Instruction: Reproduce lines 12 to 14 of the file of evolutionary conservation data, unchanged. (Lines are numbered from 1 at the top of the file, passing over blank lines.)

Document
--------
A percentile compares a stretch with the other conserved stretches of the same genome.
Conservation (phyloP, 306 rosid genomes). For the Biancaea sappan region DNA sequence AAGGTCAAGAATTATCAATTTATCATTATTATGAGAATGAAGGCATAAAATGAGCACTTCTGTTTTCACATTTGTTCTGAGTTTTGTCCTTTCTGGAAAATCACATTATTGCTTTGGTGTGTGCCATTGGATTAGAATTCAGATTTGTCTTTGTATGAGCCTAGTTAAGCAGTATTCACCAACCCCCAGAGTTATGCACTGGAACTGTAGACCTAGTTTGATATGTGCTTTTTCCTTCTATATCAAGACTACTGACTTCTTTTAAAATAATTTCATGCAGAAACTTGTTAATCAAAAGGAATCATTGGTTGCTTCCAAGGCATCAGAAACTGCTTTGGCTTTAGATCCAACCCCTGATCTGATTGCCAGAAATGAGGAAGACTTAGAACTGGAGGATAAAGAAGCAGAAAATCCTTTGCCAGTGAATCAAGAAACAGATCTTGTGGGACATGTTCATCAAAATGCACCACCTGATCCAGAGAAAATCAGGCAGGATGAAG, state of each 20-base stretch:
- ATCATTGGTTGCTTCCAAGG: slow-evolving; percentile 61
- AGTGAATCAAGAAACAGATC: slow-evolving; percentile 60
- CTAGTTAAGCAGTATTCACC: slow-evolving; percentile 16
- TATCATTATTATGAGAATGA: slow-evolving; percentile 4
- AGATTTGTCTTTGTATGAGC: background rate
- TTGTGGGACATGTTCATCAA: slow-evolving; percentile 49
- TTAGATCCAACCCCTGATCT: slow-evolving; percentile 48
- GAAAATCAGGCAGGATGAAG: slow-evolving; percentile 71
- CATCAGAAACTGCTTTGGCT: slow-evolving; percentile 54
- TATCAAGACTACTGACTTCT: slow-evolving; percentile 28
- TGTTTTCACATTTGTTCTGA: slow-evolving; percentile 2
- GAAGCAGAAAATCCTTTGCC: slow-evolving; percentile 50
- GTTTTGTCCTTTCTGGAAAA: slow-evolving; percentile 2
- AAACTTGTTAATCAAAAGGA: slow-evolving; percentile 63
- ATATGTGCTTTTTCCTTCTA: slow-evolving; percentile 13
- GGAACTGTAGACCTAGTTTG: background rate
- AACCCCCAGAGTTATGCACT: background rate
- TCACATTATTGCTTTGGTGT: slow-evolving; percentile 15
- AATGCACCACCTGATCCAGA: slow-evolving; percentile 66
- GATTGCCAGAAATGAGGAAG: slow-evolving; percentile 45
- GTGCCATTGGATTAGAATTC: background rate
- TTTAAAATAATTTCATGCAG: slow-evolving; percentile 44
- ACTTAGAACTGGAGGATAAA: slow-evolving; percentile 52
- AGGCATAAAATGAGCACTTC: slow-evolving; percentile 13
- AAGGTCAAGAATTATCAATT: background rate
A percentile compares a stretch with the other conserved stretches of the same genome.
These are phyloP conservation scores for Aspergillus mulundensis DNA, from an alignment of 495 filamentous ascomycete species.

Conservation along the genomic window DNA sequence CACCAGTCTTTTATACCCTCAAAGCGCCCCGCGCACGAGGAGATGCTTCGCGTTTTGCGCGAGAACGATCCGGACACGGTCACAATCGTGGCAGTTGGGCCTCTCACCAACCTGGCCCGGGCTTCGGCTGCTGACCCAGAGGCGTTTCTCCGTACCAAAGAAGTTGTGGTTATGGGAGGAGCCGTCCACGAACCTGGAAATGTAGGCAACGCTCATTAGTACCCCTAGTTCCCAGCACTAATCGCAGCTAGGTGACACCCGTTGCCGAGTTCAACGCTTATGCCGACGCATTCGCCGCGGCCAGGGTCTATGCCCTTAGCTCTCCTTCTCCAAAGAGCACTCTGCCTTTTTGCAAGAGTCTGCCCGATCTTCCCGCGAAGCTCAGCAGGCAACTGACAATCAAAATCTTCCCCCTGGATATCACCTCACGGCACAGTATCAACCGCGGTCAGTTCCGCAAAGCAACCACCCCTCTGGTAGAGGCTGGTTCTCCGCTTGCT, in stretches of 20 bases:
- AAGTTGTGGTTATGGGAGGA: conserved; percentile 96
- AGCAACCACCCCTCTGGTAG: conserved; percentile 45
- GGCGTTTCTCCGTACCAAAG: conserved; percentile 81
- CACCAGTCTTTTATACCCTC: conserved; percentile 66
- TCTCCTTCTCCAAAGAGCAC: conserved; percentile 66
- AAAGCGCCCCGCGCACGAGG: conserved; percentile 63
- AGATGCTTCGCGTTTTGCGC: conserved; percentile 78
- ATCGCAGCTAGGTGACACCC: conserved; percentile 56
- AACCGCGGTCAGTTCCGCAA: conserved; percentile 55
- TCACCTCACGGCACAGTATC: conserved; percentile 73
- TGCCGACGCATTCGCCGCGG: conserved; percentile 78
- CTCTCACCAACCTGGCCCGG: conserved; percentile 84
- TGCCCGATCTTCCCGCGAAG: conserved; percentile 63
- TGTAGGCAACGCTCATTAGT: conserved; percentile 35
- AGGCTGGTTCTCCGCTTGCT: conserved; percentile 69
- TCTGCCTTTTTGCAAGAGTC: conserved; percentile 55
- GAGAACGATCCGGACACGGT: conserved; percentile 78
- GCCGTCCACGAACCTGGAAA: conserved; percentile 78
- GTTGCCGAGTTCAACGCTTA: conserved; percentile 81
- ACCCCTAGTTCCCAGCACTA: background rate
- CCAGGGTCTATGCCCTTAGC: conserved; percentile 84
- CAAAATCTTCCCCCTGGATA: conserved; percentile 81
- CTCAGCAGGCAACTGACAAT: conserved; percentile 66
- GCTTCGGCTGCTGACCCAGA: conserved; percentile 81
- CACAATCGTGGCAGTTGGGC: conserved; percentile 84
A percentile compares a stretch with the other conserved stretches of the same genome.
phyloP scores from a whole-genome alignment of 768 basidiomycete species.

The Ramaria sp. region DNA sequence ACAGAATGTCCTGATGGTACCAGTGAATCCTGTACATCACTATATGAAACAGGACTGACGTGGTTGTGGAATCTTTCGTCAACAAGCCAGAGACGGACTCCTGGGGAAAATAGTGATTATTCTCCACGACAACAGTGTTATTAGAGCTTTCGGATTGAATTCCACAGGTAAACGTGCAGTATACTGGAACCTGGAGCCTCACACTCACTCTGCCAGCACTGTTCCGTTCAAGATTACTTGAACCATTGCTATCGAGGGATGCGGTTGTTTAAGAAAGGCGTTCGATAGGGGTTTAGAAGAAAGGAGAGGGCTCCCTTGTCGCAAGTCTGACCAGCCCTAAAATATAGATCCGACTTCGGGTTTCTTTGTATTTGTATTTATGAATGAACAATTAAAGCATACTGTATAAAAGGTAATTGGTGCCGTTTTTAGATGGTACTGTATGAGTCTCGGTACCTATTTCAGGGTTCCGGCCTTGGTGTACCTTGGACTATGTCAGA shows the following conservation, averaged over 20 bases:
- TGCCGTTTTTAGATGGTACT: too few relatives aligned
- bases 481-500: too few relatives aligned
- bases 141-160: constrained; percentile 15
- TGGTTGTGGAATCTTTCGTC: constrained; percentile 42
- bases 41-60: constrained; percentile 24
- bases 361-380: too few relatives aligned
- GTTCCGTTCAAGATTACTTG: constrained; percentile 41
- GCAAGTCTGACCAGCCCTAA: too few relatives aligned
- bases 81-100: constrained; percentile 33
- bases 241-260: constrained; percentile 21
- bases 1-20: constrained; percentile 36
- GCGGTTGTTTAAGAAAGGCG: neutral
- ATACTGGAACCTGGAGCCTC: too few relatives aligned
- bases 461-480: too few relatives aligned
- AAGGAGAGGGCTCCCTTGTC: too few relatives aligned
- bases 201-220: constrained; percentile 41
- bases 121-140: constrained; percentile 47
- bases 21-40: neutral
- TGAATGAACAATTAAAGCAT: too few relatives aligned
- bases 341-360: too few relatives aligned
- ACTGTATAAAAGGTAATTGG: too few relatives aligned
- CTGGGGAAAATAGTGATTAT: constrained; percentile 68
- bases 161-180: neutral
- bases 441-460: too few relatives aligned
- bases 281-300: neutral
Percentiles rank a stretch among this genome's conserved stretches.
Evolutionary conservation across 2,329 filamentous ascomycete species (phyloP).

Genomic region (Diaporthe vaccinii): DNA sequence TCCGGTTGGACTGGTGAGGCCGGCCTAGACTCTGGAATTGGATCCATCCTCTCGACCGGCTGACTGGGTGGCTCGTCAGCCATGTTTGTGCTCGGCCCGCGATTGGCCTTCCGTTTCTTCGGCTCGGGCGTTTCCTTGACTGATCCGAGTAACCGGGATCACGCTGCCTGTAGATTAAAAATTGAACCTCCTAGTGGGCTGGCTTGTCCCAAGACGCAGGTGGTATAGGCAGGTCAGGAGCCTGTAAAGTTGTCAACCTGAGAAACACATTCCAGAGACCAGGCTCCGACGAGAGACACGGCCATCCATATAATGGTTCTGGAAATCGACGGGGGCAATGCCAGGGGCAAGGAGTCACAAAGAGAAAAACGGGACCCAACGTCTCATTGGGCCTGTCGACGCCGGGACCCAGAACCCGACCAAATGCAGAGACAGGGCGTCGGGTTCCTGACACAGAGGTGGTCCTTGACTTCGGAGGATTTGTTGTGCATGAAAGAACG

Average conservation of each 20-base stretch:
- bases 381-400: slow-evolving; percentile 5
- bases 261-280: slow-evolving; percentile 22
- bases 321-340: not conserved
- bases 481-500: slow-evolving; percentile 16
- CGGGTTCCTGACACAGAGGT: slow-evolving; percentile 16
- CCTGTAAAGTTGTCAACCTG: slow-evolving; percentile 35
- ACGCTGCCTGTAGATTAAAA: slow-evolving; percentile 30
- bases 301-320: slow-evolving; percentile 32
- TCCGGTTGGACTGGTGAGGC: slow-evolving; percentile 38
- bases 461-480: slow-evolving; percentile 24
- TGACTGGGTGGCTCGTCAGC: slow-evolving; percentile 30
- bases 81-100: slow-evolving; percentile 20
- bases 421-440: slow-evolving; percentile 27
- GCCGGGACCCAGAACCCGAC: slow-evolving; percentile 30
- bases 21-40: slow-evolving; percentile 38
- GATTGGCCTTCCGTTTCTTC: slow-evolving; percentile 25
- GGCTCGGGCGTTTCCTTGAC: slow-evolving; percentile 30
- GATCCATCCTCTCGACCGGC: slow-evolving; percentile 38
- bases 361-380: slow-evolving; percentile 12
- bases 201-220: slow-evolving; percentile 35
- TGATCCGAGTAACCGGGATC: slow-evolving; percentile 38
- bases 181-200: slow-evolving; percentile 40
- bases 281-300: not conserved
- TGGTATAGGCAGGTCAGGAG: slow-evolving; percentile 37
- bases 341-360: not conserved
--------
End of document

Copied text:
- TATCAAGACTACTGACTTCT: slow-evolving; percentile 28
- TGTTTTCACATTTGTTCTGA: slow-evolving; percentile 2
- GAAGCAGAAAATCCTTTGCC: slow-evolving; percentile 50